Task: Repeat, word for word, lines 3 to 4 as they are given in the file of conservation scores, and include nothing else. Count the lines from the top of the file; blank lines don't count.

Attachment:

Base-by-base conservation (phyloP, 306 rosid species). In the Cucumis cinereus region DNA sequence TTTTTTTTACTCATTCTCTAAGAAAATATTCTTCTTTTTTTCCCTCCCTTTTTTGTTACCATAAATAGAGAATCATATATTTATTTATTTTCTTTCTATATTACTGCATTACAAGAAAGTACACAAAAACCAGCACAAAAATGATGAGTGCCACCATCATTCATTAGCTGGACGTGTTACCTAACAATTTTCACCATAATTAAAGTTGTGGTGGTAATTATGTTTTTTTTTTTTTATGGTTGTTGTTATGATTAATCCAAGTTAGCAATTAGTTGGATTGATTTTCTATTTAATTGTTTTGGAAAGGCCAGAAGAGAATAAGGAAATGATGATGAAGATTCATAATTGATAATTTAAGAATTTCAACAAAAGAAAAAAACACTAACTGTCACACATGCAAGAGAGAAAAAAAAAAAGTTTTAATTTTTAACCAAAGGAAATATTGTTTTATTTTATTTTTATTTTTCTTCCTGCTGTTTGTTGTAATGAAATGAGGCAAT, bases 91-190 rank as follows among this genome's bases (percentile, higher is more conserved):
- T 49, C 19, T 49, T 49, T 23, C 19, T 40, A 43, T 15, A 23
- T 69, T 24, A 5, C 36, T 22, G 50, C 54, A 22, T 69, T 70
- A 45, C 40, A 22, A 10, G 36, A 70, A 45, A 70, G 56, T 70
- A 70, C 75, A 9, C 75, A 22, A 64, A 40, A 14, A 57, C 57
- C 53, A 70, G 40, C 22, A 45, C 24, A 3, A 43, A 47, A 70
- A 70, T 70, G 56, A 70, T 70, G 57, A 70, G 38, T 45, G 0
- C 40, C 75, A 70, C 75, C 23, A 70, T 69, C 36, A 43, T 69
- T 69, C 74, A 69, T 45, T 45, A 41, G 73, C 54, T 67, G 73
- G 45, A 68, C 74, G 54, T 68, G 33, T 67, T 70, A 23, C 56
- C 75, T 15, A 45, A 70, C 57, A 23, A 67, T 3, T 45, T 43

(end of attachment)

- T 69, T 24, A 5, C 36, T 22, G 50, C 54, A 22, T 69, T 70
- A 45, C 40, A 22, A 10, G 36, A 70, A 45, A 70, G 56, T 70